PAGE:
Hallux Valgus - Bunions
The hallux, commonly known as the big toe is one of five digits located on the front of the foot. The primary function of the big toe is to provide additional leverage to the foot in assisting it to push off the ground during running, walking, or pushing things. The big toe and the little toe collectively assist in maintaining the body's balance.
Hallux Valgus, most commonly referred to as a bunion is a common foot condition when a bony bump forms on the inside of the forefoot at the base joint of the first metatarsal (big toe). A bunion is formed when the first metatarsal pushes against the second metatarsal, forcing the joint of the big toe to enlarge and stick out. Generally, this is due the uneven weight dispersal on the joints and tendon in the feet. In some cases, smaller bunions (bunionettes) can develop on the join of your fifth metatarsal (pinky toe).
The contribution of footwear on the development of bunion is an unresolved discussion, however some causes include: previous injuries to the foot, any congenital deformities, or a family history of bunions. Bunions may also be associated with certain types of inflammatory arthritis such as rheumatoid arthritis.
Most individuals who have developed a bunion experience the following symptoms:
- A bulging bump on the base of the big toe, on the inside of the foot
- Thickening of the skin around the big toe joint
- Swelling, redness, or soreness around the big toe joint
- Calluses or corn formations between your big and second toe
- Pain that is intermittent or persistent
- Restricted movement of the big toe
Bunions generally don't require medical treatment, but if symptoms persist and are affecting day to day activity, consulting a physician is highly recommended.
Diagnosis of bunions is fairly easy and can be made entirely upon physical examination. The physician will examine the foot, specifically the big toe, for the symptoms mentioned above and to determine the range of motion. The physician may order an X-ray of the foot to help identify the severity of the condition as well as the cause.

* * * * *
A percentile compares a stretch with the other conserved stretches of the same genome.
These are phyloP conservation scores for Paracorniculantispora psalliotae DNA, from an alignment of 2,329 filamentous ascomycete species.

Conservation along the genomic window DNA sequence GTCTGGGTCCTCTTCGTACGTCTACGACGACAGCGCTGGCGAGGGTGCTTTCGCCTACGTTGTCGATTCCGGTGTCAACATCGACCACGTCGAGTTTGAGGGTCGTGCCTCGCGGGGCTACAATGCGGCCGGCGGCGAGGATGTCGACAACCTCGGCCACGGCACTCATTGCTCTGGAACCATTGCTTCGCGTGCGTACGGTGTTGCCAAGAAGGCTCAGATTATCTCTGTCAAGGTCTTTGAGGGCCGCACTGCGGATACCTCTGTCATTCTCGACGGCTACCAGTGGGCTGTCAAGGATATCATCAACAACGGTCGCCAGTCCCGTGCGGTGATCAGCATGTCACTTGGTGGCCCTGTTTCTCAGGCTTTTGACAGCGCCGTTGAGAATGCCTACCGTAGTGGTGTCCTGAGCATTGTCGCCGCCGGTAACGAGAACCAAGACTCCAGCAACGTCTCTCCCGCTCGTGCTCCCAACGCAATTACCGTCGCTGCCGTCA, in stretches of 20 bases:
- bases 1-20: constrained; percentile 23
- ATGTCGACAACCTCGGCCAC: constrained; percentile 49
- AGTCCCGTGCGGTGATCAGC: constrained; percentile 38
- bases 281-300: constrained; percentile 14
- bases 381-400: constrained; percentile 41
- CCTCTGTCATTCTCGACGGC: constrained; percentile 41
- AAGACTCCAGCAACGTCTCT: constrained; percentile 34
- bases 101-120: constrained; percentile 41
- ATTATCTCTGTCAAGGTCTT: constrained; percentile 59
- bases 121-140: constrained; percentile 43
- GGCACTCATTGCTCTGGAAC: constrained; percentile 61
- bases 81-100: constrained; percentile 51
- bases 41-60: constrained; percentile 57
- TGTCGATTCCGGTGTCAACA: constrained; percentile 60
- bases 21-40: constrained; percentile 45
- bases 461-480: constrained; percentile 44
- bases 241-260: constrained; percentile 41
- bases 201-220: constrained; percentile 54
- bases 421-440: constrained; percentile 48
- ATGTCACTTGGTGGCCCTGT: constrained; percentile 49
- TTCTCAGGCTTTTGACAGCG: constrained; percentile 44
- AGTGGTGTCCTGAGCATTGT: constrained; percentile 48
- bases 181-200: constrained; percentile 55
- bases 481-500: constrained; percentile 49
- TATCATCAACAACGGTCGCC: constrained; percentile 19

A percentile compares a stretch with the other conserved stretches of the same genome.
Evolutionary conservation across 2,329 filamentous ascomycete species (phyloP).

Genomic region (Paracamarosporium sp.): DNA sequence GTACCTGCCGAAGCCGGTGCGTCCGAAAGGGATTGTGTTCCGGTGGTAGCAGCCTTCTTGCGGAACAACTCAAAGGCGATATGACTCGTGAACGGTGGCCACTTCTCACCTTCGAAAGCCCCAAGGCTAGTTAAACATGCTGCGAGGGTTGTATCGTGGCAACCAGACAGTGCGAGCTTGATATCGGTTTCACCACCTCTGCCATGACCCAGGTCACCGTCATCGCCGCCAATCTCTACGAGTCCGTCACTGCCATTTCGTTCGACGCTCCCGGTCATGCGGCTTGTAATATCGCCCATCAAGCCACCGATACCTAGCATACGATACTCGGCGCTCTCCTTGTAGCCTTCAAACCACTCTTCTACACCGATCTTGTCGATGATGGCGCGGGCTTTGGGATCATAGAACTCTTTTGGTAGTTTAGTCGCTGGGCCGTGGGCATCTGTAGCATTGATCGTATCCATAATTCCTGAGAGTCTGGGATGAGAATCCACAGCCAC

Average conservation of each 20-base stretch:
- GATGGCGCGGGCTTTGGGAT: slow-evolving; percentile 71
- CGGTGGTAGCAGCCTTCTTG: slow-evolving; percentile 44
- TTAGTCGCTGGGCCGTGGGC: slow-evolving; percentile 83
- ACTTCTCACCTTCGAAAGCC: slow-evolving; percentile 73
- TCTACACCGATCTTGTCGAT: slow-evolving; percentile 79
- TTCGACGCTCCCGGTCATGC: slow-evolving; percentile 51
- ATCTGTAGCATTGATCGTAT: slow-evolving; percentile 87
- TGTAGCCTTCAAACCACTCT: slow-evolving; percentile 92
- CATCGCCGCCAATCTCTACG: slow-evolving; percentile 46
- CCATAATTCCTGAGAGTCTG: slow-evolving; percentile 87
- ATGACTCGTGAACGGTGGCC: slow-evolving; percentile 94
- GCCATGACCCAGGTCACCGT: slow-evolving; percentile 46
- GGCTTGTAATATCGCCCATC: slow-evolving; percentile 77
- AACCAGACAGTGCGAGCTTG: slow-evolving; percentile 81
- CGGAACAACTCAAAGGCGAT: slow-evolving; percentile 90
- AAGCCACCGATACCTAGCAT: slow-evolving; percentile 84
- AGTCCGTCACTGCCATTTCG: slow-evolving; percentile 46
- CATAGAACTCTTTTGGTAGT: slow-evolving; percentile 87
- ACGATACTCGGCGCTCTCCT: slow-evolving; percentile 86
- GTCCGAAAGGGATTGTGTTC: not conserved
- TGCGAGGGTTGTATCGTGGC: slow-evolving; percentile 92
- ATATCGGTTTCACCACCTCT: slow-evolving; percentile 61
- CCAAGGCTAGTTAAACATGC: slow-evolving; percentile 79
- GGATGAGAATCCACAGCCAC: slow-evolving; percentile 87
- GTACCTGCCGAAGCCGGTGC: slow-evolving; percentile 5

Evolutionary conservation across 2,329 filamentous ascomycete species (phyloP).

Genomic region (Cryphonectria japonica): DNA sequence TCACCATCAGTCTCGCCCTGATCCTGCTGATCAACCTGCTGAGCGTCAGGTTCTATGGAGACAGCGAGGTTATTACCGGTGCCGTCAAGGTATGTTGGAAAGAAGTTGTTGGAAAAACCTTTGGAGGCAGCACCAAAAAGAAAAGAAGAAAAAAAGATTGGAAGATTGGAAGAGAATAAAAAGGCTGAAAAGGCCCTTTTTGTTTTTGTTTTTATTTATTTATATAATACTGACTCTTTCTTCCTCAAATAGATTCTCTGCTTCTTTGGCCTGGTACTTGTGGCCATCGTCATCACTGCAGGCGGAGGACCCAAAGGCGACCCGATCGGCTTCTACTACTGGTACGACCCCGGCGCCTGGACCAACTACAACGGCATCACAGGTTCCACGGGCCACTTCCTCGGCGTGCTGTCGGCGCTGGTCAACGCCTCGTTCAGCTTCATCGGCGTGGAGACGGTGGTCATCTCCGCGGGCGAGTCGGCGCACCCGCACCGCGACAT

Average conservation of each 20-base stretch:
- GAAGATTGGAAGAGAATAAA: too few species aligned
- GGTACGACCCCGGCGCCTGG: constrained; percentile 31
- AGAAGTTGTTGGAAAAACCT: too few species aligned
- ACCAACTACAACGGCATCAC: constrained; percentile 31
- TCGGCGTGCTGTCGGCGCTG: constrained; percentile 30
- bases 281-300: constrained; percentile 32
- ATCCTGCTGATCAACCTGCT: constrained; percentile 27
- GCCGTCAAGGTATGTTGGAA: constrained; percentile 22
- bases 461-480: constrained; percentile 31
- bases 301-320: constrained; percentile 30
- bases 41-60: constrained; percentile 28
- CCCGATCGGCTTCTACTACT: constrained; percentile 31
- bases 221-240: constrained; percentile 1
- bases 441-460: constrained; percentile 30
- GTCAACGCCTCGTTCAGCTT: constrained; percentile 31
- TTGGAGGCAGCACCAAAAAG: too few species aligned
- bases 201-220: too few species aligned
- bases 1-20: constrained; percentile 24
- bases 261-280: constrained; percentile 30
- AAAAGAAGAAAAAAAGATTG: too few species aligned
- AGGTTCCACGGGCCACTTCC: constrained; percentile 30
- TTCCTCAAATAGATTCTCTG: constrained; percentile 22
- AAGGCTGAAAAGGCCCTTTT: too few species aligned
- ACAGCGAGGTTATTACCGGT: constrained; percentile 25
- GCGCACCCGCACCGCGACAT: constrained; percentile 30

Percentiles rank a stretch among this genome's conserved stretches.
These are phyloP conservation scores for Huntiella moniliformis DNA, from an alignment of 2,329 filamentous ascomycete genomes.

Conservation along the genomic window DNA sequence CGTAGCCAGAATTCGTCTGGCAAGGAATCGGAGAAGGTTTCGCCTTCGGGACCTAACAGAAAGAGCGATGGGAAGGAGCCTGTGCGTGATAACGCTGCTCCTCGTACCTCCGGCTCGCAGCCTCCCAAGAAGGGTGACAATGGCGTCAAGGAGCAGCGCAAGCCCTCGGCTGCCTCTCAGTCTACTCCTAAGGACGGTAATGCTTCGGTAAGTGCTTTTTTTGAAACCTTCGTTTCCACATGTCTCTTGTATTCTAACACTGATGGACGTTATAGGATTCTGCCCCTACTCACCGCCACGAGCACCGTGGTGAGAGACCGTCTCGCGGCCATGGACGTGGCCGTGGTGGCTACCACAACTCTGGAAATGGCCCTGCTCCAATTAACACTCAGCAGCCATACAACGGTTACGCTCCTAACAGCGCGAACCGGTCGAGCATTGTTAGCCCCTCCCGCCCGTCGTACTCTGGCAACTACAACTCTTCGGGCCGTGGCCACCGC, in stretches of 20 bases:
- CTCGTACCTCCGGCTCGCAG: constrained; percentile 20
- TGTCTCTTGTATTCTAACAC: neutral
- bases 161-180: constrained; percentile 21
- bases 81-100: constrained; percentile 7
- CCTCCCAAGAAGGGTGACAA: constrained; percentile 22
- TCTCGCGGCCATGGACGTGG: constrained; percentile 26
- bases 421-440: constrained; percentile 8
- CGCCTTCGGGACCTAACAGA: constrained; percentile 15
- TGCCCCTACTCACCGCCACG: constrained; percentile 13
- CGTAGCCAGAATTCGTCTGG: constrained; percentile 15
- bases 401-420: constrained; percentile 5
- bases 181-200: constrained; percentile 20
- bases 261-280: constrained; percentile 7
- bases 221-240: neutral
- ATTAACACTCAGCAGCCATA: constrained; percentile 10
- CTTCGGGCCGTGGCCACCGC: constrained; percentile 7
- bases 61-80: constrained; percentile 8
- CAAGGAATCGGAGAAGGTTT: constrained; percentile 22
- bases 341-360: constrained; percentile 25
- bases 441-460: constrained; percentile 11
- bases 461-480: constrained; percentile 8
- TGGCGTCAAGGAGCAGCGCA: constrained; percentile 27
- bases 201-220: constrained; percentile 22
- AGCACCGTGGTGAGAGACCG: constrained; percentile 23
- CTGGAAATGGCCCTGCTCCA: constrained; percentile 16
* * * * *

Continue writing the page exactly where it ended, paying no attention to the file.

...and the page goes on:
Treatment of bunions varies depending on the severity of the bunion and the amount of pain it causes. The initial treatment of a bunion should always be non-operative. More often than not, symptoms are greatly reduced with simple, non-operative methods. Surgery should only be considered for bunions that are extremely painful, and NOT for cosmetic correction.
Bunion Pads - Available at many drugstores, these bunion pads aim to decrease the associated inflammation and irritation over the bump, especially when combined with comfortable, non-constrictive shoes.
Properly-Fitted Shoes - Comfortable, non-constrictive shoes made out of soft material can be extremely effective in reducing the irritation over the bunion.
Toe Spacer - When placed between the big toe and the second toe, a toe spacer will help reduce the bunion deformity and as a result, decrease the irritation and associated inflammation. These are also readily available at most drugstores.
Bunion Splints - Similar to toe spacers, bunion splints can help to reduce the bunion deformity.
Surgery - Surgery should only be considered for bunions that are extremely painful and not for cosmetic correction purposes. Despite the fact that symptom-free bunions can grow in size over time, operative treatment is not recommended unless there is unbearable pain due to the prolonged recovery time along with the potential for complications. In-depth discussion needs to occur between the patient and the physician when considering bunion surgery and the type of surgery.
Recovery, especially after a surgery, can take several weeks if not months. Each patient is unique and their recover will depend on the treatment method prescribed by the physician.
CALL 911 IMMEDIATELY IF YOU ARE HAVING A MEDICAL EMERGENCY!
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